Tuesday, 13 March 2012

ADR: Stand back and review

Apparently the next step is reporting us to OFCOM if we do not comply.

They also say their decision is final and so no need to send them anything more.

We do plan to dig out all the proof of their factual error in claiming that the customer asked to cease the service. They should consider a factual error. We have told them once and they ignored us.

We don't believe the customer asked to cease, and later emails discuss both the price of the ongoing service (stopping "premium" on the lines) and stated "we wish to continue with the service". They also used the ongoing service.

One of my biggest gripes is that a dispute over the date they asked to cease does not exist! The customer has not disputed this to us. They have simply included it in an ADR claim. So we have not had the chance to resolve the dispute.

Confusion over cease dates is something we sew up very well in our terms - we provide a "receipt" by way of a digitally signed order confirmation, and if the customer cannot provide the order confirmation (or number thereof) then they have to pay the ongoing charges. If they can, then we correct our error. It is a simple one to resolve.

Anyway, I think we probably need to ask OFCOM about this. They are the ones requiring us to comply with a decision made in accordance with the scheme rules (which we assert is not the case here).

At least if we are asking OFCOM we preempt being "reported" to OFCOM.

However, I am trying to get some legal advice on this.


  1. I think legal advice is what you need at this point, as you say.

    And a tea and a biscuit and a chance to relax.

  2. Even if they do report you to Ofcom the question is will Ofcom even bother to do anything about it?

    1. Well, OFCOM could fine us - but they would have to resolve the whole argument of whether the decision is made in accordance with the terms first.

  3. Well, I have found the emails about the idea that they asked to cease in May.

    1. We have an email in June where we ask that they confirm what they are paying is correct and that it is for 4 PSTN lines and 4 broadband lines with annex M and premium. The reply starts "We agree" and then goes on to say they will stop premium from the end of the month. The idea that someone asked to cease services in May would say this in June is laughable.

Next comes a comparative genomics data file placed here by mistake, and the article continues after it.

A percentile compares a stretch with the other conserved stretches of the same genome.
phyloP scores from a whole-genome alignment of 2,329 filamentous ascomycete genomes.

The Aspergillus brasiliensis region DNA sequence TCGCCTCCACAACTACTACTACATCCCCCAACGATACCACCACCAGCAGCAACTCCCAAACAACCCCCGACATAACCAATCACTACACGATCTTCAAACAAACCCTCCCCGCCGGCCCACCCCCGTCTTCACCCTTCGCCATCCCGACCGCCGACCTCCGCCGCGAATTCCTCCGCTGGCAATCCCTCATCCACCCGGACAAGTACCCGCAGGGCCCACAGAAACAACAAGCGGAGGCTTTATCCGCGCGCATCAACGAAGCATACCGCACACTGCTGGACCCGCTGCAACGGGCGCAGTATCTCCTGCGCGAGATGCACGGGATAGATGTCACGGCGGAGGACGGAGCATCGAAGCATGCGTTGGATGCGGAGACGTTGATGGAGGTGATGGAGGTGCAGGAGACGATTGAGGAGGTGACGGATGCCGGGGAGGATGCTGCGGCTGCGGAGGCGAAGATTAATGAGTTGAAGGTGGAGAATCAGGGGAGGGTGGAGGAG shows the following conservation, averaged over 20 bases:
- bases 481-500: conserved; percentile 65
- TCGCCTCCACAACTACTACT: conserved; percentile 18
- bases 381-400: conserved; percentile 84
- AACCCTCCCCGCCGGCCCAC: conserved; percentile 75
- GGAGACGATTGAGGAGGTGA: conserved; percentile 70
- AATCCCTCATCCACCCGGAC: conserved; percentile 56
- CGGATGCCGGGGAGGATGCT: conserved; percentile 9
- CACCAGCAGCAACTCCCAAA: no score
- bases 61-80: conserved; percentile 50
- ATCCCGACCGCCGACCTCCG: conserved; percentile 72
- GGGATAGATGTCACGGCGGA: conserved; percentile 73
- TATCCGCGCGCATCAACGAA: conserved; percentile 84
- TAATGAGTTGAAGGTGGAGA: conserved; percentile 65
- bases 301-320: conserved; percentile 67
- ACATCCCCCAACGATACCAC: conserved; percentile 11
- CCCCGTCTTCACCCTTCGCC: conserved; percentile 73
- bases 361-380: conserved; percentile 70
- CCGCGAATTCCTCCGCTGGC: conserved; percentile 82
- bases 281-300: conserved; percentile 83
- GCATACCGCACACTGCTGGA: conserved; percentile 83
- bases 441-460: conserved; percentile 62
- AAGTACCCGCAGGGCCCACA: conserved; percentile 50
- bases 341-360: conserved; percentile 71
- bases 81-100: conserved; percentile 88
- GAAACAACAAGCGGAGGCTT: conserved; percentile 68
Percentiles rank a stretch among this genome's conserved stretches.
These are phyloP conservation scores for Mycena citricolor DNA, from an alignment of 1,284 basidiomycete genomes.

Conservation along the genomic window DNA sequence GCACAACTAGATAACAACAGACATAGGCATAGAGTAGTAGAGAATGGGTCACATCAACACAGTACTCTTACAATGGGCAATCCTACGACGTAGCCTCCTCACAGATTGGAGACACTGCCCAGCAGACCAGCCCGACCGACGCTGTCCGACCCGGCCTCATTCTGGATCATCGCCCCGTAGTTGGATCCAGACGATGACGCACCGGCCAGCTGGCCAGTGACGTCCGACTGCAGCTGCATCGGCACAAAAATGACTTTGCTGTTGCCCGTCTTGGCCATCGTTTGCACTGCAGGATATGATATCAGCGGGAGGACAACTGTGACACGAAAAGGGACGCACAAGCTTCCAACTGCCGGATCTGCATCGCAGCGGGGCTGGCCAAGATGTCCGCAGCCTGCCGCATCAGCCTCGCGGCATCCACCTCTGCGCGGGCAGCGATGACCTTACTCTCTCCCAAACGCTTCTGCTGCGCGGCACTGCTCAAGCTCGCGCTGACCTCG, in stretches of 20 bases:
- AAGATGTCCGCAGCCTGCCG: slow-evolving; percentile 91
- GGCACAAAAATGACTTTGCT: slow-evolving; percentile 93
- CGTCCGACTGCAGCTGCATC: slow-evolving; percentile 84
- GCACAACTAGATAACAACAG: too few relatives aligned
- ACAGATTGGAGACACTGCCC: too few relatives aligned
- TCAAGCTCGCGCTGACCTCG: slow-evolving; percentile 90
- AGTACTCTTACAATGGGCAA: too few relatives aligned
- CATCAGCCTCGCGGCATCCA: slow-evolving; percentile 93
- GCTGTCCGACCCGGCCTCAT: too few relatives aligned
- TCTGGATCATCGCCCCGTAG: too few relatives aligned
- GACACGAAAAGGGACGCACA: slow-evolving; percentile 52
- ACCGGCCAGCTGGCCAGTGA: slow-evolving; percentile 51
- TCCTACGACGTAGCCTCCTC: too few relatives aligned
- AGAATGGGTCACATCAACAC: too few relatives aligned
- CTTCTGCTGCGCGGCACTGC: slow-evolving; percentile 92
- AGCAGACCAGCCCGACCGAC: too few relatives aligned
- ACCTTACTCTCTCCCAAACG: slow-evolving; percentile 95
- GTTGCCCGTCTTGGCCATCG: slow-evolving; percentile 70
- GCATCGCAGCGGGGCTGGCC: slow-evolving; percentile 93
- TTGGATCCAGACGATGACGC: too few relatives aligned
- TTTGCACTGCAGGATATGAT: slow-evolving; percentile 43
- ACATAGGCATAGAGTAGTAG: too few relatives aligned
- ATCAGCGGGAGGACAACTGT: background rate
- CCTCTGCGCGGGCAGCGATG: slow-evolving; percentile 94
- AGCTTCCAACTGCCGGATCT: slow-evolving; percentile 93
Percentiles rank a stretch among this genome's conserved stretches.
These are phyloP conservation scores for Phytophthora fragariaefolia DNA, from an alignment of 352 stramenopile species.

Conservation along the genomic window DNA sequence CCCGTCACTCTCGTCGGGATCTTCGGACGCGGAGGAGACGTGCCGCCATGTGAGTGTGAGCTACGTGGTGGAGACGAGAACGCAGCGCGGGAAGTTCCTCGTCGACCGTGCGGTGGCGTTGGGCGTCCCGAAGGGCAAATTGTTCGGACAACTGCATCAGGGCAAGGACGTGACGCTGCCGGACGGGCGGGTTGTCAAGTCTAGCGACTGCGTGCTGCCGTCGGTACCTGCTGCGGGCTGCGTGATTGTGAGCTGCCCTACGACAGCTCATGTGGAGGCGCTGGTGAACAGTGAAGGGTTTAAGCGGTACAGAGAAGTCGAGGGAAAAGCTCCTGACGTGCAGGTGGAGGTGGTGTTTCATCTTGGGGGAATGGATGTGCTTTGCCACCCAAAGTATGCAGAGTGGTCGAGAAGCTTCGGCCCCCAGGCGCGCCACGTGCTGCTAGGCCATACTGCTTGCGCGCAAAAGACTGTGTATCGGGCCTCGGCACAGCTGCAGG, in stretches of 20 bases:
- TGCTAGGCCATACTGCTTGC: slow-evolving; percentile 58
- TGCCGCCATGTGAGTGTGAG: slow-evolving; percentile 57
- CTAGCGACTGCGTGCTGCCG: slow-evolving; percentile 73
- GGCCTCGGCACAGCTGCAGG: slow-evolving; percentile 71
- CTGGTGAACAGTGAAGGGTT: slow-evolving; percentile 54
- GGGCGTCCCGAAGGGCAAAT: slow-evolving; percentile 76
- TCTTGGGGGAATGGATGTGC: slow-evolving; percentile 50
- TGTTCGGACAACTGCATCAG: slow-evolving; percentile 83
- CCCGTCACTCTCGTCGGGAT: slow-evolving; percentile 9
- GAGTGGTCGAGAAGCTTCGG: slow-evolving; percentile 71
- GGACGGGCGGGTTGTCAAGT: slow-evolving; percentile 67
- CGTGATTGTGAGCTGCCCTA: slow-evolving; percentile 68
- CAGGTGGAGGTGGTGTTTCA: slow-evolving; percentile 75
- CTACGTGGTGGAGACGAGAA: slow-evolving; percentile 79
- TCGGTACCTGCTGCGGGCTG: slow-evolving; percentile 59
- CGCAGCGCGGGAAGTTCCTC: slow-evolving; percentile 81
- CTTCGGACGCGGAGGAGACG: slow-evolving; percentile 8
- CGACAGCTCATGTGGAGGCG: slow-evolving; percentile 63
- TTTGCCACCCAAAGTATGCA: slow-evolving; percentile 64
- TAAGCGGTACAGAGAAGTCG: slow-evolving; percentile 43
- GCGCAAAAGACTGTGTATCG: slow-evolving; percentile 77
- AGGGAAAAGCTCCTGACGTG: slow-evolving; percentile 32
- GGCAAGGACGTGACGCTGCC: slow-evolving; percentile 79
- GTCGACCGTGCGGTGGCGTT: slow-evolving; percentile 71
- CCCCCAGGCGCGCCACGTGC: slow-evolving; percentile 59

2. We have an email in June advising how to cease services (a cease order via the web site) and no such order was placed.

    3. We have an email in June where we ask that they cease the services if they do not want them, and the reply stating "we wish to continue with the service". Again, that really does undermine any notion that they asked to cease in May!

    4. We have an email dated August when we say we are ceasing lines for non payment where the customer says they are sorry the commercial arrangement has to end like this - clearly agreeing the commercial arrangement is ending in August and not May.

    5. We have not actually had a dispute from the claimant regarding the cease date so why the hell is the ombudsman even considering it!

    Well, we'll send a letter and again copies of the emails - this time with highlighter pens...

    I bet they ignore it.

    1. Just to add - they were sent all of these emails at the start.

  4. Looking at the ADR provider in a quasi-judicial role, the e-mails are merely evidence and OS determines the facts. But you could still show that they did not follow law in determining the facts, e.g. ignoring evidence which they should not have ignored. Consider: did any statement of reasons for their decision indicate why they ignored the e-mail?

    Looking at the ADR provider as a private organisation fulfilling a contract, it would seem against natural justice to see things entirely that way! The ADR provider can't have the role of both judge and party in the question of whether you breached its contract. IOW if they were to take you to court for breach of contract, surely you have the opportunity to show "manifest error" of whatever sort.

    So perhaps the regulatory position and the question of breach of contract need to be considered separately.

    On the issue of mediation, over the past couple of years the county courts have been rolling out such a service, and Civil Mediation Council providers (I think this was called the National Mediation Helpline?) have a fee structure which might be cheaper than OS even if you were to agree to pay for, say, both party's fees for 1 or 2 hours. Perhaps some providers will do live telephone mediation? If suitable, you could encourage this as a preferred method before the "official" ADR.

  5. time to get legal advice from a paid-for lawyer!

    However, my gut reaction would be to pay $customer 'under protest without goodwill' the minimum ordered by the ADR in order to keep OFCOM off your back, and then take ADR provider to court for failing to provide the service in accordance with their terms. Sue them for the amount they incorrectly forced you to pay as a result of gross dereliction of duty.

  6. OK, we have a professional taking a look now. We'll see what they quote.